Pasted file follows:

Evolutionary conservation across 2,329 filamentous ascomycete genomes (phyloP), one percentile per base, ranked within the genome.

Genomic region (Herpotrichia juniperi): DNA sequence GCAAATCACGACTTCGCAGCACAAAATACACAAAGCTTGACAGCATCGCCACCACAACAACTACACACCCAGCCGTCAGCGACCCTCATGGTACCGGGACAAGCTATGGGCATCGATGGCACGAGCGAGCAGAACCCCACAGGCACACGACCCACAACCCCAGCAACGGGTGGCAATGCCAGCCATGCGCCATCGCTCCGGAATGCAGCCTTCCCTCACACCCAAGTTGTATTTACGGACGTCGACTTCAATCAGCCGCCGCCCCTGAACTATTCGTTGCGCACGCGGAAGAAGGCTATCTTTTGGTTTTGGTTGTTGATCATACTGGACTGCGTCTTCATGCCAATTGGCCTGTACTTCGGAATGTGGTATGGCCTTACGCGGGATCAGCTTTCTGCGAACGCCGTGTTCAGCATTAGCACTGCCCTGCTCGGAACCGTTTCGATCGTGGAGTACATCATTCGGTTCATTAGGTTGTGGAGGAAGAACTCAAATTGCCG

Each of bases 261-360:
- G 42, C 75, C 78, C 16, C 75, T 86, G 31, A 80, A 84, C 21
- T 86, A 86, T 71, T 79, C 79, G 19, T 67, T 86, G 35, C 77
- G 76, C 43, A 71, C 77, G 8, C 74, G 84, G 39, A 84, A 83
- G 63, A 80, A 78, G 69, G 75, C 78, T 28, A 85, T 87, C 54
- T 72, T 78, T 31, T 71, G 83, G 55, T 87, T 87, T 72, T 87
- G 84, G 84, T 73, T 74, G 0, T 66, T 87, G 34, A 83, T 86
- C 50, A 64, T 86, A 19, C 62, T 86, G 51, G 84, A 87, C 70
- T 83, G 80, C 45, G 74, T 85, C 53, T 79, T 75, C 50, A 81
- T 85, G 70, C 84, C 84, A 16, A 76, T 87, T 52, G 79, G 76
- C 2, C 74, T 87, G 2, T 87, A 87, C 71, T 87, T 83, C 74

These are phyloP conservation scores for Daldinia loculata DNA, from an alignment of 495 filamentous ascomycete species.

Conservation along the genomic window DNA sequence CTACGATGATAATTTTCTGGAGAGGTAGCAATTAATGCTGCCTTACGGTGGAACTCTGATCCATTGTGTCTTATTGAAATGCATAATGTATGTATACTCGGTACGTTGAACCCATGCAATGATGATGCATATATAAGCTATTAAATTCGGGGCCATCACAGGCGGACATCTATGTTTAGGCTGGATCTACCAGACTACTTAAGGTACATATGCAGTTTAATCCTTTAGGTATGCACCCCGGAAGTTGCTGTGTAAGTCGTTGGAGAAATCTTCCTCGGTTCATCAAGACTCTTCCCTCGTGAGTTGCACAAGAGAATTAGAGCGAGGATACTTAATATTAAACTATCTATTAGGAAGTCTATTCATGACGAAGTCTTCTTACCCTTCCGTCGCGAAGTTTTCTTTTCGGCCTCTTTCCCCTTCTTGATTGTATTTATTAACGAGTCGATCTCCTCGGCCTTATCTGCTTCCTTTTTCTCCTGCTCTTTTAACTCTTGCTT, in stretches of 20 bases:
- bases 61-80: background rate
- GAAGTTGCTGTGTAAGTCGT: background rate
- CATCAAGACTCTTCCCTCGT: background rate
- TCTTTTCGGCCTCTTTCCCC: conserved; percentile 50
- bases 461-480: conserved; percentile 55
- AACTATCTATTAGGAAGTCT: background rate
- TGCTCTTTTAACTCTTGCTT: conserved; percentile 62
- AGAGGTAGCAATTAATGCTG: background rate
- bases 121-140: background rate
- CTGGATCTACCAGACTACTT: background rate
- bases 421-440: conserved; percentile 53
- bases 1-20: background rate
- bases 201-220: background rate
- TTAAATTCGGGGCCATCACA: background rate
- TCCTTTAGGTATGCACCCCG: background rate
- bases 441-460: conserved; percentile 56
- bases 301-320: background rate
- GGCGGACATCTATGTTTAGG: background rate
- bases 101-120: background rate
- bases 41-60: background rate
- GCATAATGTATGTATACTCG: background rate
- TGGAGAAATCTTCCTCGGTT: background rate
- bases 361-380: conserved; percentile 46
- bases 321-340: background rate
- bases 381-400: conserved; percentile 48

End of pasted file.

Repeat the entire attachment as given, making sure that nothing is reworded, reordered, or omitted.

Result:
Evolutionary conservation across 2,329 filamentous ascomycete genomes (phyloP), one percentile per base, ranked within the genome.

Genomic region (Herpotrichia juniperi): DNA sequence GCAAATCACGACTTCGCAGCACAAAATACACAAAGCTTGACAGCATCGCCACCACAACAACTACACACCCAGCCGTCAGCGACCCTCATGGTACCGGGACAAGCTATGGGCATCGATGGCACGAGCGAGCAGAACCCCACAGGCACACGACCCACAACCCCAGCAACGGGTGGCAATGCCAGCCATGCGCCATCGCTCCGGAATGCAGCCTTCCCTCACACCCAAGTTGTATTTACGGACGTCGACTTCAATCAGCCGCCGCCCCTGAACTATTCGTTGCGCACGCGGAAGAAGGCTATCTTTTGGTTTTGGTTGTTGATCATACTGGACTGCGTCTTCATGCCAATTGGCCTGTACTTCGGAATGTGGTATGGCCTTACGCGGGATCAGCTTTCTGCGAACGCCGTGTTCAGCATTAGCACTGCCCTGCTCGGAACCGTTTCGATCGTGGAGTACATCATTCGGTTCATTAGGTTGTGGAGGAAGAACTCAAATTGCCG

Each of bases 261-360:
- G 42, C 75, C 78, C 16, C 75, T 86, G 31, A 80, A 84, C 21
- T 86, A 86, T 71, T 79, C 79, G 19, T 67, T 86, G 35, C 77
- G 76, C 43, A 71, C 77, G 8, C 74, G 84, G 39, A 84, A 83
- G 63, A 80, A 78, G 69, G 75, C 78, T 28, A 85, T 87, C 54
- T 72, T 78, T 31, T 71, G 83, G 55, T 87, T 87, T 72, T 87
- G 84, G 84, T 73, T 74, G 0, T 66, T 87, G 34, A 83, T 86
- C 50, A 64, T 86, A 19, C 62, T 86, G 51, G 84, A 87, C 70
- T 83, G 80, C 45, G 74, T 85, C 53, T 79, T 75, C 50, A 81
- T 85, G 70, C 84, C 84, A 16, A 76, T 87, T 52, G 79, G 76
- C 2, C 74, T 87, G 2, T 87, A 87, C 71, T 87, T 83, C 74

These are phyloP conservation scores for Daldinia loculata DNA, from an alignment of 495 filamentous ascomycete species.

Conservation along the genomic window DNA sequence CTACGATGATAATTTTCTGGAGAGGTAGCAATTAATGCTGCCTTACGGTGGAACTCTGATCCATTGTGTCTTATTGAAATGCATAATGTATGTATACTCGGTACGTTGAACCCATGCAATGATGATGCATATATAAGCTATTAAATTCGGGGCCATCACAGGCGGACATCTATGTTTAGGCTGGATCTACCAGACTACTTAAGGTACATATGCAGTTTAATCCTTTAGGTATGCACCCCGGAAGTTGCTGTGTAAGTCGTTGGAGAAATCTTCCTCGGTTCATCAAGACTCTTCCCTCGTGAGTTGCACAAGAGAATTAGAGCGAGGATACTTAATATTAAACTATCTATTAGGAAGTCTATTCATGACGAAGTCTTCTTACCCTTCCGTCGCGAAGTTTTCTTTTCGGCCTCTTTCCCCTTCTTGATTGTATTTATTAACGAGTCGATCTCCTCGGCCTTATCTGCTTCCTTTTTCTCCTGCTCTTTTAACTCTTGCTT, in stretches of 20 bases:
- bases 61-80: background rate
- GAAGTTGCTGTGTAAGTCGT: background rate
- CATCAAGACTCTTCCCTCGT: background rate
- TCTTTTCGGCCTCTTTCCCC: conserved; percentile 50
- bases 461-480: conserved; percentile 55
- AACTATCTATTAGGAAGTCT: background rate
- TGCTCTTTTAACTCTTGCTT: conserved; percentile 62
- AGAGGTAGCAATTAATGCTG: background rate
- bases 121-140: background rate
- CTGGATCTACCAGACTACTT: background rate
- bases 421-440: conserved; percentile 53
- bases 1-20: background rate
- bases 201-220: background rate
- TTAAATTCGGGGCCATCACA: background rate
- TCCTTTAGGTATGCACCCCG: background rate
- bases 441-460: conserved; percentile 56
- bases 301-320: background rate
- GGCGGACATCTATGTTTAGG: background rate
- bases 101-120: background rate
- bases 41-60: background rate
- GCATAATGTATGTATACTCG: background rate
- TGGAGAAATCTTCCTCGGTT: background rate
- bases 361-380: conserved; percentile 46
- bases 321-340: background rate
- bases 381-400: conserved; percentile 48